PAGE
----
You don’t want to play politics with Tim Finchem.
On Sunday during the final match at the Accenture, Tim went before the golf world and stated that, like the PGA of America, the PGA Tour would not support the anchoring ban proposed by the USGA and the R&A.
What he didn’t say was just as important as what he did say. When asked on Sunday if, “he could see a day when the USGA and the R&A outlawed anchoring yet it’s allowed on the PGA Tour?” Finchem was less than forthcoming.
“I haven’t spent much time worrying about that,” the PGA Tour Commissioner stated. “That would be speculation, and I haven’t really thought about that. I’ve thought more about some other areas of bifurcation, whether it would work or not.”
What does that mean? The truth is that I don’t really know. But having been a part of the PGA Tour for more than two decades I can tell you that Tim Finchem has considered every possibility. He is a brilliant strategist who has taken the PGA Tour from a few hours of television coverage a week to the mainstream. The purses have increased by several hundred percent under the Finchem regime, and the Tour has experienced growth in a way that few could have imagined much less orchestrated.
Biographies are written about men like Tim Finchem, but I don’t want to turn this into one. I mention these accomplishments and the fact that before becoming the commissioner Tim is a lawyer who worked as a White House advisor to Jimmy Carter and later formed an incredibly successful marketing strategy firm in D.C.
Some may look at the statements made by the commissioner as the PGA Tour flexing its muscle against the USGA and the R&A but, at the very least, that is an incomplete view. The players on the PGA Tour don’t have a voice in the room with the USGA and the R&A.
There isn’t a players union (all attempts to form one have been quashed) or a unified position. Rory McIlroy believes that the Tour should simply follow the USGA and the R&A’s lead. Ernie Els and Keegan Bradley have a different view.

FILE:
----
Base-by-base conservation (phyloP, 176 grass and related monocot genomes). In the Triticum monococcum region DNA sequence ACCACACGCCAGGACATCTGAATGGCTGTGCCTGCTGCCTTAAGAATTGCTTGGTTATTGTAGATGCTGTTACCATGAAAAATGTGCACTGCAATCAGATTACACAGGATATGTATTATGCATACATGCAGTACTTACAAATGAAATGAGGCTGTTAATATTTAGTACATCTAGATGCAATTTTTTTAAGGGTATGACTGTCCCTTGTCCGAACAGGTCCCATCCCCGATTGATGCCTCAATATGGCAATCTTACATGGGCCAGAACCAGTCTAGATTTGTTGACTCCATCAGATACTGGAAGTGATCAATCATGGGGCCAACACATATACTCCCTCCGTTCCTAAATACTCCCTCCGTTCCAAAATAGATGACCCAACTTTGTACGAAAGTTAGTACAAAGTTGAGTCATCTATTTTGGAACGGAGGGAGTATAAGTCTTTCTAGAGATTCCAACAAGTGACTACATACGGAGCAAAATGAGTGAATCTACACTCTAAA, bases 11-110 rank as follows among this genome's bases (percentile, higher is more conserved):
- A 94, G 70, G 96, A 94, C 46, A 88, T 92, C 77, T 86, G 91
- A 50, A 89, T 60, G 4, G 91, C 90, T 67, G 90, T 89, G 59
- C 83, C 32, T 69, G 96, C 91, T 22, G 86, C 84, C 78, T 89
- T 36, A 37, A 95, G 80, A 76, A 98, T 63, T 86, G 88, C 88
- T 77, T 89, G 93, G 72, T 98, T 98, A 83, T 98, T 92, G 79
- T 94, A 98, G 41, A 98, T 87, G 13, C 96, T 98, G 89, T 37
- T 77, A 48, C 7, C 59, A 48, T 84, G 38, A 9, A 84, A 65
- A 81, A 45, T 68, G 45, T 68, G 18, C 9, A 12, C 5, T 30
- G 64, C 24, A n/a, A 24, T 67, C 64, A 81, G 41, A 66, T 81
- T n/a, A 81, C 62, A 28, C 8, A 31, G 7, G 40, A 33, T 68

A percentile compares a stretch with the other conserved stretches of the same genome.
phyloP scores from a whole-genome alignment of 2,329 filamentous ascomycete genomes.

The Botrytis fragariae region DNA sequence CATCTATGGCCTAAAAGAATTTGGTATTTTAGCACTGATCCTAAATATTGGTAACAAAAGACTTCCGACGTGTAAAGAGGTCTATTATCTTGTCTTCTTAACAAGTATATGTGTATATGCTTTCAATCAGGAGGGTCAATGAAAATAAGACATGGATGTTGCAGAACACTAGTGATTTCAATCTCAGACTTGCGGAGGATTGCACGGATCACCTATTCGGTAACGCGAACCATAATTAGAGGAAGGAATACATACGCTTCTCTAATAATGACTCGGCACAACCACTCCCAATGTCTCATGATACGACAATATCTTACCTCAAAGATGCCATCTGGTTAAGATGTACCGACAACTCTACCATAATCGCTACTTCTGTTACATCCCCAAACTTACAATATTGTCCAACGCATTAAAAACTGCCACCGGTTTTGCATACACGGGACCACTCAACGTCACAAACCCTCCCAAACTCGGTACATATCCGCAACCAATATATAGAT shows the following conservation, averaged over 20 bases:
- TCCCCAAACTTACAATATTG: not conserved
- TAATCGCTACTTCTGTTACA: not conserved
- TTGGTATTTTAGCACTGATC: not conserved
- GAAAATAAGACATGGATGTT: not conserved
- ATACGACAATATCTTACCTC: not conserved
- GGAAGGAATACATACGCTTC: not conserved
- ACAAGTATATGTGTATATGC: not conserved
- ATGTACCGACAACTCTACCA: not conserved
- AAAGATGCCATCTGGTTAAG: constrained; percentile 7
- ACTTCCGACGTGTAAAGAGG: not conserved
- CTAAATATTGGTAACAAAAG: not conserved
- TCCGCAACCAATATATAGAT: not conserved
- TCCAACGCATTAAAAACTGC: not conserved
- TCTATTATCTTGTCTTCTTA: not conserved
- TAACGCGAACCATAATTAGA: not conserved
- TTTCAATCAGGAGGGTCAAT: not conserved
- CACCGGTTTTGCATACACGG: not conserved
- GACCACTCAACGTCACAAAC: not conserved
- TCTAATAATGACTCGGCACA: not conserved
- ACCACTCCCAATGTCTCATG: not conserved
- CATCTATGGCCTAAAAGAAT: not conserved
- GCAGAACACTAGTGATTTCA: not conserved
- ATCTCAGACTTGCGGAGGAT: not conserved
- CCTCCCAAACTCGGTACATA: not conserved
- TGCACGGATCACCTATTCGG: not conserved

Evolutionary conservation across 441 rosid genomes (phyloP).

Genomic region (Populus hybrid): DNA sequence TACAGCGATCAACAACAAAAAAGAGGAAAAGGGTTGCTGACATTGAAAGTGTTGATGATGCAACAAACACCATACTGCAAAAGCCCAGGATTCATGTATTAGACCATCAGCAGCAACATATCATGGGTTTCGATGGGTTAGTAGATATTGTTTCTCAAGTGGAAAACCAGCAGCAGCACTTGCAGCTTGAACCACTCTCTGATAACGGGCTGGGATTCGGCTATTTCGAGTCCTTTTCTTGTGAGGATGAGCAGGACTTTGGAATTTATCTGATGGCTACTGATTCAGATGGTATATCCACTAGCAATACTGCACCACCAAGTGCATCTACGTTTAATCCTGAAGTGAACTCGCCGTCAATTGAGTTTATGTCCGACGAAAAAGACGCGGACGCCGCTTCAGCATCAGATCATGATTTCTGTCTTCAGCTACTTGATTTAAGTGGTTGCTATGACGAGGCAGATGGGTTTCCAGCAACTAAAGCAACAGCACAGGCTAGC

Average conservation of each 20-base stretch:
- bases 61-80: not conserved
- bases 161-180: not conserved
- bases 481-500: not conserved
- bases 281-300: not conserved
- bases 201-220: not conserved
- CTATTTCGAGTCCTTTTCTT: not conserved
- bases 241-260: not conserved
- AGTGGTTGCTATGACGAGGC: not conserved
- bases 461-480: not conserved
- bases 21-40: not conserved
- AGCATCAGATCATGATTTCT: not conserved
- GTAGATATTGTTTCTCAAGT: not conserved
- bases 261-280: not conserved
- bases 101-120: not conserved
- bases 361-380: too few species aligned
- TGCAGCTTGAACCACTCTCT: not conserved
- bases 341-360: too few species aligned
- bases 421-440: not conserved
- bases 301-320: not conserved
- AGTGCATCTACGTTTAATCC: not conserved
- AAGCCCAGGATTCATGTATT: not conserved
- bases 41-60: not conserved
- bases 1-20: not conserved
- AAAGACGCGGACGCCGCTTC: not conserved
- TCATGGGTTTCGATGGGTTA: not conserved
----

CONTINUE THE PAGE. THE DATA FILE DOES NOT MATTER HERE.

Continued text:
So when the discussion was placed before the player representatives the decision was made to oppose the ban in the broadest sense possible. If the Tour’s intention was to flex its muscle it would have simply come out and said that they would form their own set of rules. Instead, under Finchem’s watch, the Tour presented a seemingly innocuous position forcing the USGA and the R&A to make the next move.
It was in this subtle position that the playing field changed. While this will fundamentally remain a debate about anchoring on Sunday the PGA Tour made it a discussion about who makes the rules. Amazingly this was done without undermining the current authority of the USGA and the R&A. Finchem played classic match play on Sunday and has now put his opponent in a position to make its own mistakes.
Later on Sunday the USGA released a statement applauding the 90-day discussion period that ends on Thursday concerning the proposed anchoring ban. Furthermore they said, “It is our plan to take final action on the proposed ruling in the Spring.”
Something tells me that regardless of when the discussion period was scheduled to end the discussion between the powers that be is just getting started.
The worst thing that could happen here is for the USGA to conduct the U.S. Open under one set of rules while the PGA Tour plays week to week under a separate set of rules. This isn’t good for the game or for the rules of the game. Everyone knows this. But most importantly the USGA better pay attention to it.
The organization that supports the ladies and gentlemen who give you golf lessons, clean your golf cart and fit you for your equipment take a stand as the PGA of America has done. And then the organization that puts the product on television that you watch every week takes the same stand as the PGA Tour has done it paints a very bleak picture for any organization to oppose them.
The next move will be made by Mike Davis and the USGA. Whatever the next move is, it will be critical to not only those who putt with a belly putter but to the credibility and accountability of the game’s governing bodies. So far, and in some cases quite surprisingly, every move that the USGA has made on this issue has been countered strongly. This next move will meet with the same scrutiny. Now that the PGA Tour has entered the fight the stakes and the profile of the conversation have been raised.
Up to this point the USGA has been playing a nasty game of checkers. Tim Finchem is playing chess.